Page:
Sam Sheppard was at the center of the highest profile crime in Ohio history. It contained “[m]urder and mystery, society, sex and suspense.” In the early morning hours of July 4, 1954, Marilyn Sheppard, four months pregnant with her second child, was beaten to death in her bed in the Cleveland suburb of Bay Village. The authorities quickly focused their suspicion on her husband, Sam, a prominent osteopathic physician, and charged him with first-degree murder. He was convicted of second-degree murder and sentenced to life imprisonment. The state courts affirmed, and the Supreme Court denied direct review. Then in 1966, on habeas corpus, the Supreme Court set aside the conviction in a landmark ruling that held that the original trial had been tainted by prejudicial publicity. Sheppard was acquitted later that year at what has been called “The Retrial of the Century” and died in 1970. A quarter-century after his death, representatives of Sam Sheppard’s estate filed suit for a declaration of innocence that would serve as a predicate for seeking compensation for his wrongful imprisonment. The moving force behind this lawsuit was Sam Reese Sheppard, who as a seven-year-old boy slept soundly through the night in the bedroom adjacent to the one where his mother was murdered. The Ohio Supreme Court allowed this civil case to go to trial. In April 2000, a jury ruled against the estate, and the state courts once more affirmed.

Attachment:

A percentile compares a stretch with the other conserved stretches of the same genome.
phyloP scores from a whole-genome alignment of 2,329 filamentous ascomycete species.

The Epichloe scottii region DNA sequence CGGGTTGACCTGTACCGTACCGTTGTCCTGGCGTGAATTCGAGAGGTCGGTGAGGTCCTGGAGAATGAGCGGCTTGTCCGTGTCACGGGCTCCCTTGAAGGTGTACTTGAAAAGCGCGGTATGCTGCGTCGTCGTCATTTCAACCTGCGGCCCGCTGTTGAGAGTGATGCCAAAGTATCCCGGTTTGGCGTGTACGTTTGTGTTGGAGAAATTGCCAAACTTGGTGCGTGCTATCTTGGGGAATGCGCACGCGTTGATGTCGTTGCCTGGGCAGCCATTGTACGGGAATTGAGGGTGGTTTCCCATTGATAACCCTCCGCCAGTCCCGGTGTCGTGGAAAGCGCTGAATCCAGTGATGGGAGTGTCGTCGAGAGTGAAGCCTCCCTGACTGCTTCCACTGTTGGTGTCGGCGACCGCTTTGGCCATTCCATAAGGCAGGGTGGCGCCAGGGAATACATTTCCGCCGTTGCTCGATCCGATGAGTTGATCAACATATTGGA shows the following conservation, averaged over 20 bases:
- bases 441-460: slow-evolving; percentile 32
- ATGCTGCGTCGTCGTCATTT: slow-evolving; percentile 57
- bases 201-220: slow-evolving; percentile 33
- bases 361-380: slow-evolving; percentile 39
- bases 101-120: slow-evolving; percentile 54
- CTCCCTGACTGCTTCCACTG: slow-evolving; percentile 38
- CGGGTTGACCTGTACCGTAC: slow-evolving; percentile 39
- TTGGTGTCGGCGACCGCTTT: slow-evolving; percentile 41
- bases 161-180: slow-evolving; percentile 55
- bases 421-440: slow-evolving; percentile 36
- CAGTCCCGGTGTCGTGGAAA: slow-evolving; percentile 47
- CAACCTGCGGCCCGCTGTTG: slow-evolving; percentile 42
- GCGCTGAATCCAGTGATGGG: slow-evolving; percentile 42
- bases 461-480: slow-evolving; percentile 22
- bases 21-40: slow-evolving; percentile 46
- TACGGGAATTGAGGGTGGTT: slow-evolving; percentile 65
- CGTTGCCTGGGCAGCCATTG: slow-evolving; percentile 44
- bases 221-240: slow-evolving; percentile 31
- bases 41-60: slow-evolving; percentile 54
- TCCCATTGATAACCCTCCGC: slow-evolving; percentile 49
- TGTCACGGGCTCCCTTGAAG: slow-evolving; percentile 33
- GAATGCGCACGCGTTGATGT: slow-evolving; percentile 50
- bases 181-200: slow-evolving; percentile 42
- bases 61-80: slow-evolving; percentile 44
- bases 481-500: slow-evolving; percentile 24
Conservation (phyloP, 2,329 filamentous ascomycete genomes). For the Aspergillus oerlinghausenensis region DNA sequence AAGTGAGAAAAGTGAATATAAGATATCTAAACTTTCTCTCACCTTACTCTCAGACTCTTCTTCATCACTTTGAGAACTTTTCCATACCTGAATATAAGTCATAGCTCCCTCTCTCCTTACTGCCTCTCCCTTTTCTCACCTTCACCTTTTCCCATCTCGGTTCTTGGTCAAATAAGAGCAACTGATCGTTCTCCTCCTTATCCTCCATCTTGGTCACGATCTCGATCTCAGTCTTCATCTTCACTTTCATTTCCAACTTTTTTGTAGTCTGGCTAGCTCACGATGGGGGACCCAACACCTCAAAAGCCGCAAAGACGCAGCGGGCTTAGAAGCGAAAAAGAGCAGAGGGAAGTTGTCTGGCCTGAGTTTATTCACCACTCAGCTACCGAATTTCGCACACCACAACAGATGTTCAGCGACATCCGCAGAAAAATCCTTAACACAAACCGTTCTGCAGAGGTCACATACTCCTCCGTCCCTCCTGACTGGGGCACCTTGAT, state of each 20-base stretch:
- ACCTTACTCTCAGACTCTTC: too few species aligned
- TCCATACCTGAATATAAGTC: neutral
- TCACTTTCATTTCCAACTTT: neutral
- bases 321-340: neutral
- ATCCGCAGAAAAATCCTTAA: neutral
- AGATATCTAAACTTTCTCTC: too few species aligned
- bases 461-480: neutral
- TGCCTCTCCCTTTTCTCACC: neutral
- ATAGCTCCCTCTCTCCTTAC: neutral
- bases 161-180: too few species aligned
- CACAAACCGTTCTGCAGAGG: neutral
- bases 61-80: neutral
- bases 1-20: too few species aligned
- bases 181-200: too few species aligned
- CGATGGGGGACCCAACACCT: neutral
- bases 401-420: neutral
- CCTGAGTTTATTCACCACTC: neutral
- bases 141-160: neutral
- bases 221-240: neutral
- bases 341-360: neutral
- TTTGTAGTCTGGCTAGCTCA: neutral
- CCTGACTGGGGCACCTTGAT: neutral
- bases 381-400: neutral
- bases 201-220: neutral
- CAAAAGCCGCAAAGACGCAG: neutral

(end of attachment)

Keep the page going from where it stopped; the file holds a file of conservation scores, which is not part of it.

Part I of this essay assesses the book. Some of the larger questions are considered next. Part II addresses the absence of a system of interlocutory appeal in Ohio civil cases, which unfortunately prevented pretrial resolution of the controlling legal questions in the third Sheppard case: whether the statute of limitations had run on the innocence action and whether the claim had died with Sam Sheppard. Part III uses this case to ponder further questions about the meaning of innocence and the government’s responsibilities to persons who are wrongfully imprisoned.